La Didone

Rating (out of 5)
Show info
The Wooster Group
Elizabeth LeCompte (Director); Bruce Odland (Music Director); Ruud van den Akker (Set); Jennifer Tipton, Gabe Maxson (Lighting); Matt Schloss (Sound); Zbigniew Bzymek, Joby Emmons (Video); Bozkurt Karasu (Production Manager); Jennifer Griesbach (Assis Director & Baroque gesture coach); Teresa Hartmann (Stage Manager); Aron Deyo (Technical Director); Antoniad Belt (Costumes)
Hai-Ting Chinn; John Young; Andrew Nolen; Kamala Sankaram; Hank Heijink ; Kate Valk; Ari Fliakos; Scott Shepherd; Judson Williams.
Running time

La Didone is produced by the New York artists collective - The Wooster Group. Under the direction of Elizabeth LeCompte, they have developed a reputation as pioneers of multimedia performance, and La Didone is nothing less than visually stunning. The set, similar to Star Trek space station, is astonishing. Three huge screens dominate the stage. Television monitors and computer technology saturate the senses.

The title is taken from an opera written in the 17th century by the Italians Busenello and Cavalli, based on episodes from Books 1, 2 and 4 of Virgil's Aeneid. LeCompte's first foray into working with classical signers, what she has done is to juxtapose this opera, whose theme is of love, death and redemption, with the plot in the l960's B cult movie ‘Planet of the Vampires.'

Explaining this bizarre twinning she says "what I am looking for is styles clashing up against each other." And "there are enough thematic similarities between the two - the male journey into the unknown, the Italian origins, the Baroque mood - to create fascinating juxtapositions."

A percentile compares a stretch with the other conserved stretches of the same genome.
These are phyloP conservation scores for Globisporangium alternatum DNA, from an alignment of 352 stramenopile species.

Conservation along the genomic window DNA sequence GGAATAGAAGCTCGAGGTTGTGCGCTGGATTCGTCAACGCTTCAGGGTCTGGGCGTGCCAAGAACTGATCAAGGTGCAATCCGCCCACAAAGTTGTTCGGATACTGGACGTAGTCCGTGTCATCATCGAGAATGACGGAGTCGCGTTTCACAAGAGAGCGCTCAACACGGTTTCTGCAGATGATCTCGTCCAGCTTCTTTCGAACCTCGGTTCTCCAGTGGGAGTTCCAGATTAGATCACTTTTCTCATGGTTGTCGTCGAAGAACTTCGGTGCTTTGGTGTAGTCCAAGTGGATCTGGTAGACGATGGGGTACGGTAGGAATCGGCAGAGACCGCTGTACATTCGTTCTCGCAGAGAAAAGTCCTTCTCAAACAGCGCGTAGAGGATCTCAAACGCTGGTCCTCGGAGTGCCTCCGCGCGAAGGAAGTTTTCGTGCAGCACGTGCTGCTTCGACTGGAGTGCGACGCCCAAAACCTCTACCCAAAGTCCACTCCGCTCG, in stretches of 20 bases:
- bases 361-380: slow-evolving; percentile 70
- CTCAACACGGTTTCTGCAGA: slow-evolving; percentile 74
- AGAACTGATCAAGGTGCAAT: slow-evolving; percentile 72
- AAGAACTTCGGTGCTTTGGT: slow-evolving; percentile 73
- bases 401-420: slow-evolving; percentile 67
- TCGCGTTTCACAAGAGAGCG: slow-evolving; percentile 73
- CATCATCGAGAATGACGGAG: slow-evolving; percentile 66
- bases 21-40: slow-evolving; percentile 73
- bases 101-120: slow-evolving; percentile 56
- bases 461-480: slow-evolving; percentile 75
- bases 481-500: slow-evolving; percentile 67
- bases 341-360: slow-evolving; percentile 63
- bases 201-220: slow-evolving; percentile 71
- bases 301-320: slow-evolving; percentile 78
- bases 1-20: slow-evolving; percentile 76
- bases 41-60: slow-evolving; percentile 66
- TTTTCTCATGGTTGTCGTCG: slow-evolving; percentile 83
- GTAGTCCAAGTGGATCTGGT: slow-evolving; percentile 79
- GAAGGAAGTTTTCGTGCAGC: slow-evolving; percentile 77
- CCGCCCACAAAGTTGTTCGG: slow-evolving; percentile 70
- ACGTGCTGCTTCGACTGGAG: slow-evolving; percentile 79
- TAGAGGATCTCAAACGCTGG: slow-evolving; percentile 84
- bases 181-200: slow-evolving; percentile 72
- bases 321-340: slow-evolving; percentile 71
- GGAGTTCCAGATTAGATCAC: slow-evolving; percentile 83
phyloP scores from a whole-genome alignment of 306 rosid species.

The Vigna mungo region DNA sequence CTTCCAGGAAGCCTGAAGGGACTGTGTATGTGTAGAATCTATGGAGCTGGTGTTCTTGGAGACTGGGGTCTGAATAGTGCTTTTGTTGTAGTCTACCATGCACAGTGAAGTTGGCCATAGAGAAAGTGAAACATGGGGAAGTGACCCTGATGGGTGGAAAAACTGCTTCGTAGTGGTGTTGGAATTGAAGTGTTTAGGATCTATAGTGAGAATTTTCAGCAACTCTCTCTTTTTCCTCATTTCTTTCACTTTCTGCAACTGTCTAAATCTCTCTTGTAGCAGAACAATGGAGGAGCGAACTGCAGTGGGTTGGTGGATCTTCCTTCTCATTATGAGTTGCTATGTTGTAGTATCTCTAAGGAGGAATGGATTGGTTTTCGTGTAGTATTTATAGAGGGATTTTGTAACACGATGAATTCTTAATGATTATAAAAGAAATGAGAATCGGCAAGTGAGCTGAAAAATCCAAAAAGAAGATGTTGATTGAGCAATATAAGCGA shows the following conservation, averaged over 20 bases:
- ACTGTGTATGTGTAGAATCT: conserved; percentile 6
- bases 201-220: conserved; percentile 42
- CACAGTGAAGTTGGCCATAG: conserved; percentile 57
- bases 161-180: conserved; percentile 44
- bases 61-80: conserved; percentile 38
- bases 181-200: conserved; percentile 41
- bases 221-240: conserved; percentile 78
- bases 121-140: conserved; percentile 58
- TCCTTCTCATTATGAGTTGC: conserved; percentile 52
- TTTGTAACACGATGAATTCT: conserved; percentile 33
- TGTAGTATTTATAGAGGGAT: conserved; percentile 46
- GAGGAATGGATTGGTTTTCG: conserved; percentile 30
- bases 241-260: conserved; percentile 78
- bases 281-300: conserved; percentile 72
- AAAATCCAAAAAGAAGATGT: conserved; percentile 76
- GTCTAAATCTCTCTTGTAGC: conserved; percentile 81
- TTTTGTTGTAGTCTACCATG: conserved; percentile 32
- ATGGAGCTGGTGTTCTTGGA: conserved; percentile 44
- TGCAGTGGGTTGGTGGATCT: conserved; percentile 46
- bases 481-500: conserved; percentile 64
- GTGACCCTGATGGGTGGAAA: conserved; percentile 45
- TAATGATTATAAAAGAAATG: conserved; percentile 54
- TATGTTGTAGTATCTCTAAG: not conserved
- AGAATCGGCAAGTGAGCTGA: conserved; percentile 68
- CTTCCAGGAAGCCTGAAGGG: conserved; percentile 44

As with much media reporting nowadays we are expected to use all our senses. Conflicting commentary is de rigeur. A news announcer reports on a story while simultaneously our eyes are drawn to the bottom of the screen where a conflicting story is told. This is the technique The Wooster Group deploys and because of that it is often difficult to follow particular themes. Do we concentrate on the English spoken story of the American characters taken from the 20th century movie, or do we attempt to immerse ourselves in the passionate dilemma of Dido's love for Aeneas - sung by the singers in Italian libretto?

The singing was of a high calibre. Dido was sung by Hai-Ting Chinn, whose slight figure belied her powerful voice. The live musicians playing a Baroque guitar, electric guitar, harpsichord and accordion, were very good. As was John Young, who sung the part of Aeneas.

La Didone is an extremely adventurous multimedia production. LeCompte's intention was to have "two styles [that] sit next to each other. Occasionally they [will] coincide and go off like bumper cars in different directions." A stimulating concept, but despite the stunning visuals, there were numerous occasions when it felt the production had descended into chaos.

Time: 8pm, Sunday 19, Tuesday 21 August, Wednesday 22nd